Humans are not the only species on Earth that practices agriculture. Ants have been herding aphids to collect their honeydew for at least 50 million years.
One of the issues facing modern agriculture is the perception that scientists today are doing things that are fundamentally unnatural and risky. Our ability to sustain the numbers of people who live on Earth is only possible because we, like ants, have learned how to influence the evolution of other life forms. The development of methods, even in prehistoric times, for directing evolution is one of the major reasons our species has been so successful. The diversity of plants and animals that we have domesticated is unprecedented, and our methods of influencing their growth and evolution are not found in the life histories of other dominant species. We learned how to make sexual crosses between sexually incompatible species, how to mutate and select new forms, how to provide specific nutrients to a wide array of other organisms to enhance their growth, how to protect against pests, and how to store food for long periods of time. Recently we have learned how to identify specific genes in one species and move these into the genomes of other species. This most recent discovery is the basis of agricultural biotechnology. It is a natural extension of our previous discoveries.
Our ability to sustain the numbers of people who live on Earth is only possible because we, like ants, have learned how to influence the evolution of other life forms.
The movement of genes between different organisms is troubling and unnatural to some people. Just as agriculture is not unique to humans, directed gene movement also preceded us. Exchange of genes appears to have been common in the evolution of life on this planet. Life as we know it would not exist had it not been for this “unnatural” movement of genes. Within each of our cells are the remnants of bacteria that exchanged genes with the nuclei of these cells. Such movement of genes between different organisms has occurred many times in evolutionary history, and will no doubt continue. Our first success in mimicking this gene transfer in crop plants was based upon a naturally evolved gene-exchange mechanism of Agrobacterium tumefactens. This bacterium injects part of its DNA into plant cells, changing the plant into an ideal growth environment for the bacterium. The first scientists to move genes into plants used this bacterial DNA because it was naturally adapted to insert its DNA into plant cells. Is our use of this natural mechanism to move genes into plants any more natural or unnatural than directing the evolution of corn?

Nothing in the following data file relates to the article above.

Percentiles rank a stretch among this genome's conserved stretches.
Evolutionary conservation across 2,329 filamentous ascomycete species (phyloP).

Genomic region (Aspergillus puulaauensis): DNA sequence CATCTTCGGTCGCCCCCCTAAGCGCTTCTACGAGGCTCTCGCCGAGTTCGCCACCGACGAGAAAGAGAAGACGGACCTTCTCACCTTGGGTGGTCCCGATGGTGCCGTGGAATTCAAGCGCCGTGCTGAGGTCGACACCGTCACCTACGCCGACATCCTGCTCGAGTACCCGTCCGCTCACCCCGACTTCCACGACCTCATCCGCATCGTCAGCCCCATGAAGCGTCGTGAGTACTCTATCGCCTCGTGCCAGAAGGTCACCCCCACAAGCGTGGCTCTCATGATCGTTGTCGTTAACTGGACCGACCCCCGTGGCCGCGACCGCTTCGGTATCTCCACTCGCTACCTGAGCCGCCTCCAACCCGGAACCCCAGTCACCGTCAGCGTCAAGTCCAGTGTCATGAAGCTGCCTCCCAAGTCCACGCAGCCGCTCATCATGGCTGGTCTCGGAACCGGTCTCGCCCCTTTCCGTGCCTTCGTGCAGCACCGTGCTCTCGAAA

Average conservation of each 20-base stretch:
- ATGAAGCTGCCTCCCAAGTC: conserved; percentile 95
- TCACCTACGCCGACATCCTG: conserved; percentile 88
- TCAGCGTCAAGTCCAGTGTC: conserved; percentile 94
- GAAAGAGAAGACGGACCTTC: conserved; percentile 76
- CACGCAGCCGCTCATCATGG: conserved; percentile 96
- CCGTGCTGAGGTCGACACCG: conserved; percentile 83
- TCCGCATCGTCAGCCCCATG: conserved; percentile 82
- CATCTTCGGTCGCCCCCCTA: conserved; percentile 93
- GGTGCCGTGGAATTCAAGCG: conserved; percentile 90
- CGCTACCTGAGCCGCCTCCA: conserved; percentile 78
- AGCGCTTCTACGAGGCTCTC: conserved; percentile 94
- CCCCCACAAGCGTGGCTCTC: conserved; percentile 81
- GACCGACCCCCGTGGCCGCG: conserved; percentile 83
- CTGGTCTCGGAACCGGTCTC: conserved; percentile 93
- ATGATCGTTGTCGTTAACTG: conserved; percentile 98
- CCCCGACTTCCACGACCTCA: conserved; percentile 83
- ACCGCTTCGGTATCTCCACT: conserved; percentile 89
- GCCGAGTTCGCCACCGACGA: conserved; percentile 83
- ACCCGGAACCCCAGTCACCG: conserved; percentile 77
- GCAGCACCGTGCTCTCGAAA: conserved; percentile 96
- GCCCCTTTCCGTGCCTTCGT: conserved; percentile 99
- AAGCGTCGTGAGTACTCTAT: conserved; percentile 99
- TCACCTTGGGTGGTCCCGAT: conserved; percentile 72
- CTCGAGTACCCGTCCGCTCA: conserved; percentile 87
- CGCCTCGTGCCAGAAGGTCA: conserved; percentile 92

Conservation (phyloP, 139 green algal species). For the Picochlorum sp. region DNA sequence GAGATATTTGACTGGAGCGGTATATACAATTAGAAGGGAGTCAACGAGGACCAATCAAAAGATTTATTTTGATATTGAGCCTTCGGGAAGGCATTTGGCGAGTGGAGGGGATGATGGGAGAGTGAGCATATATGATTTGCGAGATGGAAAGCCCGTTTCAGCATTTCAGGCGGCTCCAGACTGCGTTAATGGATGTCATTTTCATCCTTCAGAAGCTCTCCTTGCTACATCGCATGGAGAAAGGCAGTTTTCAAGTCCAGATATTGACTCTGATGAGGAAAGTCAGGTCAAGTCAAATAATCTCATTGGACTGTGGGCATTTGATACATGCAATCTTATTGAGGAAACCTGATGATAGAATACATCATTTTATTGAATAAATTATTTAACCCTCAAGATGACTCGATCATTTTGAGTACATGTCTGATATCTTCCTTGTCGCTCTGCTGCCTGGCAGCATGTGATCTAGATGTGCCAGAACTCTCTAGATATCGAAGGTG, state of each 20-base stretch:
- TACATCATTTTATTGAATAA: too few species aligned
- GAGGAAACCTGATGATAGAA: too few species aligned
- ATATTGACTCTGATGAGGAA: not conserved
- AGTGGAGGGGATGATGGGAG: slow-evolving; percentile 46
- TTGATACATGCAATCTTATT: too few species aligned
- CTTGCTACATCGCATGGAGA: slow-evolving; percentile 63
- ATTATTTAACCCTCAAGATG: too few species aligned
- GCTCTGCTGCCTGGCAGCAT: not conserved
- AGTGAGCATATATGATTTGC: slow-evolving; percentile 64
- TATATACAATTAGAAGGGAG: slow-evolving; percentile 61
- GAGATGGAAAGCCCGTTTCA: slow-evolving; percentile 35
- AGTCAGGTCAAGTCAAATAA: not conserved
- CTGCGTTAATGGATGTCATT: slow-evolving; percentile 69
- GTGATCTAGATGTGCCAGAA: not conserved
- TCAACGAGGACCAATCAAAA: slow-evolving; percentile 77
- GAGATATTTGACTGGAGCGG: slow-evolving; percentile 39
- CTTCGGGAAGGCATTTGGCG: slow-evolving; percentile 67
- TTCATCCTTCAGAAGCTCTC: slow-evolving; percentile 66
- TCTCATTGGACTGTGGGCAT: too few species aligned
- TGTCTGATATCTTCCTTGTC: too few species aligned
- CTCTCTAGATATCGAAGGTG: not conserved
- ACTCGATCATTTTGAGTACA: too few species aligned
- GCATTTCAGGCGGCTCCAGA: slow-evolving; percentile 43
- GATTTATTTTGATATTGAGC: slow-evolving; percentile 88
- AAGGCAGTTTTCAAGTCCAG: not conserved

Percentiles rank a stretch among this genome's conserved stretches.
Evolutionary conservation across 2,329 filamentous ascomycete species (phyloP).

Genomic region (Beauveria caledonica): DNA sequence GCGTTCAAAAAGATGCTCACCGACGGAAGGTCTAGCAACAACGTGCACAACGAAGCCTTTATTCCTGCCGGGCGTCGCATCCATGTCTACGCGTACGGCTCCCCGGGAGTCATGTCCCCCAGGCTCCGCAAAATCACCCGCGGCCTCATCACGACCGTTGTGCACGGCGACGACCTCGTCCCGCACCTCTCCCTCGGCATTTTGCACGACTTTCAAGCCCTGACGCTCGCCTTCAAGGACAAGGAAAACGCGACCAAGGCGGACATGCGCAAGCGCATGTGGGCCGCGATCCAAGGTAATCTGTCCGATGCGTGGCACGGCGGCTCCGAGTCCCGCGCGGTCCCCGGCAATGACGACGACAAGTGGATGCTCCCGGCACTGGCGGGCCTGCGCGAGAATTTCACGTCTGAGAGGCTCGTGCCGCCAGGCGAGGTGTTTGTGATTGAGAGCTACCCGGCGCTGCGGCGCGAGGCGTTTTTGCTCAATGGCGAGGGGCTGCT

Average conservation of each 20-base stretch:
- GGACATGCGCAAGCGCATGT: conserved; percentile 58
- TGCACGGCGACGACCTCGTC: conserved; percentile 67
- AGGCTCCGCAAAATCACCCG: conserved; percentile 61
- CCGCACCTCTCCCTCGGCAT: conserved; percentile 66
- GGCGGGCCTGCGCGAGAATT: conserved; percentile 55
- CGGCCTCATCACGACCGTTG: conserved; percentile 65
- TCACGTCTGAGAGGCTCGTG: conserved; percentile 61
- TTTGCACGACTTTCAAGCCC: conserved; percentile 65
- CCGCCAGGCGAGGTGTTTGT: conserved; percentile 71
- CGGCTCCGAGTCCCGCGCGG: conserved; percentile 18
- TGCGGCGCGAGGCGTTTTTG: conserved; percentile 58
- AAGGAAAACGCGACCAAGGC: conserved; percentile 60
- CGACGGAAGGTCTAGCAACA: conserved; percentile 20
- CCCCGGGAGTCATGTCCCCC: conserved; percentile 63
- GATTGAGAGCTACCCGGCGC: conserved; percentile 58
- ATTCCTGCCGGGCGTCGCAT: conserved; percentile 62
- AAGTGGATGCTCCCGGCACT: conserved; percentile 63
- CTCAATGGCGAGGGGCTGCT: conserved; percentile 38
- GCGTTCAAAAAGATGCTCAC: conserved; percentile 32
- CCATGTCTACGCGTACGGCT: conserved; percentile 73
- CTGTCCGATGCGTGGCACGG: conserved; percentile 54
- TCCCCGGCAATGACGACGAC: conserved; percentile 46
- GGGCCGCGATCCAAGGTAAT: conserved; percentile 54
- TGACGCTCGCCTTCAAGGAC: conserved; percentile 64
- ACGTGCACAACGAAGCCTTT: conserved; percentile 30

One of the characteristics of human-kind is that we are curious and inventive. We walk on the moon, we explore the depths of the oceans, we communicate instantaneously across oceans, and we can fly faster than any bird. None of this is natural. Unlike many of the activities that stem from our curiosity, agriculture is absolutely necessary to maintain our growing population. We can't stop progress in agricultural technology if we hope to preserve those activities that define modern humankind. Many people are excited about the prospect that modern agricultural technology will significantly reduce the environmental costs associated with traditional agriculture and provide simple and inexpensive means to address the health problems of millions of undernourished people. There are risks and benefits associated with almost every choice humans make. A challenge to agriculturists and researchers is to help the general public become aware that agriculture is simultaneously natural and unnatural and that both aspects are essential. In raising and eating our food, as in manufacturing and riding in automobiles, there are risks and benefits associated with each alternative approach.